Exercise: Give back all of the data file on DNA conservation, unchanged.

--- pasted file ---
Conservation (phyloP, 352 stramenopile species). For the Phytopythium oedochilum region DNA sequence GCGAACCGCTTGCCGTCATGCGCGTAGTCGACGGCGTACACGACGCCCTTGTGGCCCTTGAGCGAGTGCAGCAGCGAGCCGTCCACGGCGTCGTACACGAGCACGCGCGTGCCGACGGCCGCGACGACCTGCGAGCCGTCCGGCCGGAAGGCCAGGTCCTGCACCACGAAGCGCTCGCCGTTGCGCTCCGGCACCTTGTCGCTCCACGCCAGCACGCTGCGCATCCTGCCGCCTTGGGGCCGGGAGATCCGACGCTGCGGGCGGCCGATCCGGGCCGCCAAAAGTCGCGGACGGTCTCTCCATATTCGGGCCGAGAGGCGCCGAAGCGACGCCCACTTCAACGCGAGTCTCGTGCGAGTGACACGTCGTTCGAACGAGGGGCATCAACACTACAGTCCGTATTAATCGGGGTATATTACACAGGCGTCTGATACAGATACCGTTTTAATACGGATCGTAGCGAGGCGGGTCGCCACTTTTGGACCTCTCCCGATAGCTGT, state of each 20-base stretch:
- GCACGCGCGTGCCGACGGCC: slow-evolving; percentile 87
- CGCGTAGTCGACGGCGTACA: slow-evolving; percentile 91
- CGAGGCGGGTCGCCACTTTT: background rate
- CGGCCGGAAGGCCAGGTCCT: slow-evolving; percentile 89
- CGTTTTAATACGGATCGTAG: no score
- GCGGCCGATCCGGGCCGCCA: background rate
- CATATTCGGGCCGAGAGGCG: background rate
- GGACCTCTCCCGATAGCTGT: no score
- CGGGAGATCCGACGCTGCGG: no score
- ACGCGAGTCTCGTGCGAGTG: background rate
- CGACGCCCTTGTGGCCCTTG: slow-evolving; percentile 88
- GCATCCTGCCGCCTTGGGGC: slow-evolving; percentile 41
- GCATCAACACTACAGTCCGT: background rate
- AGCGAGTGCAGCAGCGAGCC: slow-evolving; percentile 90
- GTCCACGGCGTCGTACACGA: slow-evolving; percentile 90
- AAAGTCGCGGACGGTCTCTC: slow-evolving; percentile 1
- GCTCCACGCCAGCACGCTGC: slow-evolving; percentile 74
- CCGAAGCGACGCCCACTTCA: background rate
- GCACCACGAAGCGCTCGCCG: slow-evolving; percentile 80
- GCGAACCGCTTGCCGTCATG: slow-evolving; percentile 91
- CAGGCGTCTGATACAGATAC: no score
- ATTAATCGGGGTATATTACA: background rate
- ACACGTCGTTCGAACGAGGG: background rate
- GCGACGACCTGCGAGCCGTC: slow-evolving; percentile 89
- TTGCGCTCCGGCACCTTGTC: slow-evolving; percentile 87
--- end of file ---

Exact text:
Conservation (phyloP, 352 stramenopile species). For the Phytopythium oedochilum region DNA sequence GCGAACCGCTTGCCGTCATGCGCGTAGTCGACGGCGTACACGACGCCCTTGTGGCCCTTGAGCGAGTGCAGCAGCGAGCCGTCCACGGCGTCGTACACGAGCACGCGCGTGCCGACGGCCGCGACGACCTGCGAGCCGTCCGGCCGGAAGGCCAGGTCCTGCACCACGAAGCGCTCGCCGTTGCGCTCCGGCACCTTGTCGCTCCACGCCAGCACGCTGCGCATCCTGCCGCCTTGGGGCCGGGAGATCCGACGCTGCGGGCGGCCGATCCGGGCCGCCAAAAGTCGCGGACGGTCTCTCCATATTCGGGCCGAGAGGCGCCGAAGCGACGCCCACTTCAACGCGAGTCTCGTGCGAGTGACACGTCGTTCGAACGAGGGGCATCAACACTACAGTCCGTATTAATCGGGGTATATTACACAGGCGTCTGATACAGATACCGTTTTAATACGGATCGTAGCGAGGCGGGTCGCCACTTTTGGACCTCTCCCGATAGCTGT, state of each 20-base stretch:
- GCACGCGCGTGCCGACGGCC: slow-evolving; percentile 87
- CGCGTAGTCGACGGCGTACA: slow-evolving; percentile 91
- CGAGGCGGGTCGCCACTTTT: background rate
- CGGCCGGAAGGCCAGGTCCT: slow-evolving; percentile 89
- CGTTTTAATACGGATCGTAG: no score
- GCGGCCGATCCGGGCCGCCA: background rate
- CATATTCGGGCCGAGAGGCG: background rate
- GGACCTCTCCCGATAGCTGT: no score
- CGGGAGATCCGACGCTGCGG: no score
- ACGCGAGTCTCGTGCGAGTG: background rate
- CGACGCCCTTGTGGCCCTTG: slow-evolving; percentile 88
- GCATCCTGCCGCCTTGGGGC: slow-evolving; percentile 41
- GCATCAACACTACAGTCCGT: background rate
- AGCGAGTGCAGCAGCGAGCC: slow-evolving; percentile 90
- GTCCACGGCGTCGTACACGA: slow-evolving; percentile 90
- AAAGTCGCGGACGGTCTCTC: slow-evolving; percentile 1
- GCTCCACGCCAGCACGCTGC: slow-evolving; percentile 74
- CCGAAGCGACGCCCACTTCA: background rate
- GCACCACGAAGCGCTCGCCG: slow-evolving; percentile 80
- GCGAACCGCTTGCCGTCATG: slow-evolving; percentile 91
- CAGGCGTCTGATACAGATAC: no score
- ATTAATCGGGGTATATTACA: background rate
- ACACGTCGTTCGAACGAGGG: background rate
- GCGACGACCTGCGAGCCGTC: slow-evolving; percentile 89
- TTGCGCTCCGGCACCTTGTC: slow-evolving; percentile 87